Endoscopy disease detection challenge 2020

by   Sharib Ali, et al.

Whilst many technologies are built around endoscopy, there is a need to have a comprehensive dataset collected from multiple centers to address the generalization issues with most deep learning frameworks. What could be more important than disease detection and localization? Through our extensive network of clinical and computational experts, we have collected, curated and annotated gastrointestinal endoscopy video frames. We have released this dataset and have launched disease detection and segmentation challenge EDD2020 https://edd2020.grand-challenge.org to address the limitations and explore new directions. EDD2020 is a crowd sourcing initiative to test the feasibility of recent deep learning methods and to promote research for building robust technologies. In this paper, we provide an overview of the EDD2020 dataset, challenge tasks, evaluation strategies and a short summary of results on test data. A detailed paper will be drafted after the challenge workshop with more detailed analysis of the results.



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I Introduction

Endoscopy is a widely used clinical procedure for the early detection of cancers in hollow-organs such as oesophagus, stomach, colon and bladder. During this procedure an endoscope is used; a long, thin, rigid or flexible tube with a light source and camera at the tip to visualize the inside of affected organs on an external screen. Computer-assisted methods for accurate and temporally consistent localization and segmentation of diseased region-of-interests enable precise quantification and mapping of lesions from clinical endoscopy videos which is critical for monitoring and surgical planning. Innovations have the potential to improve current medical practices and refine health-care systems worldwide. However, well-annotated, representative publicly available datasets for disease detection for assessing research reproducibility and facilitating standardized comparison of methods is still lacking. Many methods to detect diseased regions in endoscopy have been proposed however these have been primarily focused on the task of polyp detection in the gastrointestinal tract with demonstration on datasets acquired from at most a few data centers and single modality imaging, most commonly white light. Here, we present our multi-class, multi-organ and multi-population disease detection and segmentation challenge in clinical endoscopy. With this sub-challenge we aim to establish a comprehensive dataset and benchmark existing and novel algorithms for disease detection.

Specifically, we aim to assess localization of disease regions using bounding boxes and exact pixel-level segmentation. Clinical applicability by assessing real-time monitoring and offline performance evaluations of algorithms for improved accuracy and better quantitative reporting is required today. In this challenge, participants are provided with 380 annotated video frames by medical experts and experienced post doctoral researchers. The dataset is comprehensive and consists of endoscopy frames from different gastrointestinal tract organs and varied endoscopy modalities. It incorporates multiple populations with 4 different international centers and include below mentioned categories:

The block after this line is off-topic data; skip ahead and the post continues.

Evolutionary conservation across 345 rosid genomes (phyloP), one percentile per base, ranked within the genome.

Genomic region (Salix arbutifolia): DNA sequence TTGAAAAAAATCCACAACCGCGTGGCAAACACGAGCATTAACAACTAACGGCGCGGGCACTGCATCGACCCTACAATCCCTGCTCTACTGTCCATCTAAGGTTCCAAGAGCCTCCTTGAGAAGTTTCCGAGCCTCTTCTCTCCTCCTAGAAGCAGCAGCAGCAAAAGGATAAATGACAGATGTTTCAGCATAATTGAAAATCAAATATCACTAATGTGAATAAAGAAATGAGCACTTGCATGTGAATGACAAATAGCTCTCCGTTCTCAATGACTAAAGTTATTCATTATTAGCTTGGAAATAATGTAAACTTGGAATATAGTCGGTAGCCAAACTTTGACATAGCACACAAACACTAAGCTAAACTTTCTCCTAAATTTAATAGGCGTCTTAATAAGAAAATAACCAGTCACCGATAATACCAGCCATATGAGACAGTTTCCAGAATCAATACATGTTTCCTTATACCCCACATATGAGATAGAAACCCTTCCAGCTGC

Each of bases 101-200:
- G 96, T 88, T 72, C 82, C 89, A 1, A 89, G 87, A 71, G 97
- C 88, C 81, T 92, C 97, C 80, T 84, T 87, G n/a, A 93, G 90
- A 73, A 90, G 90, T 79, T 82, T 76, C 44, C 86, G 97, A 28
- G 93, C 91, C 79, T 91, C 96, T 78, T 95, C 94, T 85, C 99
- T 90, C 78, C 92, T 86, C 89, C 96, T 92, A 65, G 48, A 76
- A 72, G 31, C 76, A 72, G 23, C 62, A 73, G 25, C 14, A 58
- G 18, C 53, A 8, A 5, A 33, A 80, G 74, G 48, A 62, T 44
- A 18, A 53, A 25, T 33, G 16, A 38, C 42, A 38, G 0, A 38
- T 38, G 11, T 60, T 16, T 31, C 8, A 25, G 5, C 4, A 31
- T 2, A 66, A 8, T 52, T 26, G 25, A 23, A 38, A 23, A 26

• Organ 1: Colon, associated disease: Polyp, cancer

  • Organ 2: Oesophagus, associated disease: Barrett’s, dysplasia and cancer

  • Organ 3: Stomach, associated disease: Pyloric inflammation, dysplasia

Ii Proposed tasks

To rigorously assess the methods for disease detection and localization in various organs, participants are requested to complete two sub-tasks on the provided dataset:

  • Disease detection and localization: This task is evaluated based on the inference results on the test dataset provided from a subset of the data collected for the training.

  • Disease area segmentation: This task will be evaluated based on the results of the test dataset provided from a subset of the data collected for training

  • Out-of-sample detection: This task will be evaluated on a completely unknown set of images which have not been used in either of training or testing datasets for other tasks

Participants are required to identify, localize and segment five classes consisting of: 1) Normal dysplastic Barrett’s Oesophagus (NDBE), 2) suspicious area (“subtle pre-cancerous lesion”), 3) high-grade dysplasia, 4) adenocarcinoma (“cancer”), and 5) polyp. Two or more classes can be overlapped, for e.g., Barrett’s can colocalize with low-grade or high-grade dysplastic area.

Iii Dataset